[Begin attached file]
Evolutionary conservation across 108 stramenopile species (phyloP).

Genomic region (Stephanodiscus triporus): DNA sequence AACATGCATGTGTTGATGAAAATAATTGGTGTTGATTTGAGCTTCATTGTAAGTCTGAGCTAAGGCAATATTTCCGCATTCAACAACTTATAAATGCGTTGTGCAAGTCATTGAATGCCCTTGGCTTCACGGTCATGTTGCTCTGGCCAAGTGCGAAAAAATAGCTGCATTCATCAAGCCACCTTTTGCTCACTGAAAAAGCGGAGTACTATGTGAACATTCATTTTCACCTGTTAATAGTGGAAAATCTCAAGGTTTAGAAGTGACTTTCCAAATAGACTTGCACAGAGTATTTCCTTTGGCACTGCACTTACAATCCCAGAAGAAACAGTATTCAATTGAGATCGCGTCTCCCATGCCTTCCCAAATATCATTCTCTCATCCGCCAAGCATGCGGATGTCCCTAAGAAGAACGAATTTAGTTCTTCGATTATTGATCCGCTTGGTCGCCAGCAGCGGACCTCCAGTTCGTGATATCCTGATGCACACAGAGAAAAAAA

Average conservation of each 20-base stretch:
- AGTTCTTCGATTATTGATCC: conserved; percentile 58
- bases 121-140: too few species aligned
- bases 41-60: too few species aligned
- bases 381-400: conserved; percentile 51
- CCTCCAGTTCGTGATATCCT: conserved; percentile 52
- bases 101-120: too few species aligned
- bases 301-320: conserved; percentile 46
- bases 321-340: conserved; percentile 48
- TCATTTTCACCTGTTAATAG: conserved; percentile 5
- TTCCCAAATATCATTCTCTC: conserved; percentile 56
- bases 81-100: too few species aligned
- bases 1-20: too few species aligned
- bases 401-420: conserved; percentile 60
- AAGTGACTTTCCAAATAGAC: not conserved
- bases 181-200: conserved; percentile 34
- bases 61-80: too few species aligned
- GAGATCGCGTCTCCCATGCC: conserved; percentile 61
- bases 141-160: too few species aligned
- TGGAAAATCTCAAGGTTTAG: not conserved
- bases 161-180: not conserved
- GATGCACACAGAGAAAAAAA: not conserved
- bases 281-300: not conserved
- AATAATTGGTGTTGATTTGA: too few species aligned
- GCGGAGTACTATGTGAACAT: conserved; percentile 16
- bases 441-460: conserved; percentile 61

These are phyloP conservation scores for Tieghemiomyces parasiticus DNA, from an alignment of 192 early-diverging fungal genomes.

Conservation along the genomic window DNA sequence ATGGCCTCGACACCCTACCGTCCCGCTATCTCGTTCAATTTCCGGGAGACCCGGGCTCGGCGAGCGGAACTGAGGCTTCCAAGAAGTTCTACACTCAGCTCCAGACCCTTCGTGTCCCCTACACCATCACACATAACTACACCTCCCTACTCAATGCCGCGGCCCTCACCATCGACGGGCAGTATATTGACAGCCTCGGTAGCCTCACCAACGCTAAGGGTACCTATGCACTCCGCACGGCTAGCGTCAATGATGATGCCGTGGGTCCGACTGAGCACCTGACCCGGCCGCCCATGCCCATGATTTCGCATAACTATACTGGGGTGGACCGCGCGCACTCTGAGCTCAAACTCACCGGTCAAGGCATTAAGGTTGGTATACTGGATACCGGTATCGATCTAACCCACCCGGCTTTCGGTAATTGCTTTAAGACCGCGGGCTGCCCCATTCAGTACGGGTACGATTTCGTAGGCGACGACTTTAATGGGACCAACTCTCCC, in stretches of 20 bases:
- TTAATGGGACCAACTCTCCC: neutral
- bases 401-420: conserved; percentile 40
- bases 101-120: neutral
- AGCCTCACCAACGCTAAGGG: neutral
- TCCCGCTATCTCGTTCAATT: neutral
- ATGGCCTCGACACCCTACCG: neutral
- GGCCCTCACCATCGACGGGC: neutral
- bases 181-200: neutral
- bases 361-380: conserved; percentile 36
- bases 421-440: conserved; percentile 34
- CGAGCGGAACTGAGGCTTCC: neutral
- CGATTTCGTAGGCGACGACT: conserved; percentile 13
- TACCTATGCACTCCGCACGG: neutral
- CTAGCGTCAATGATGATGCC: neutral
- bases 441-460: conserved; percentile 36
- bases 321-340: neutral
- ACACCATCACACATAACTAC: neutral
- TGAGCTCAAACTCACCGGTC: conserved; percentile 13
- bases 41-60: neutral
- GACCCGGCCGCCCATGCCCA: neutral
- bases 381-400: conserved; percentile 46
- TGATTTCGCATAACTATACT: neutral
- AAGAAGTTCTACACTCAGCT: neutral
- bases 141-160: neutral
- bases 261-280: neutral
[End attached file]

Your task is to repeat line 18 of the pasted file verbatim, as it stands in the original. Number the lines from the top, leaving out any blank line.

- bases 181-200: conserved; percentile 34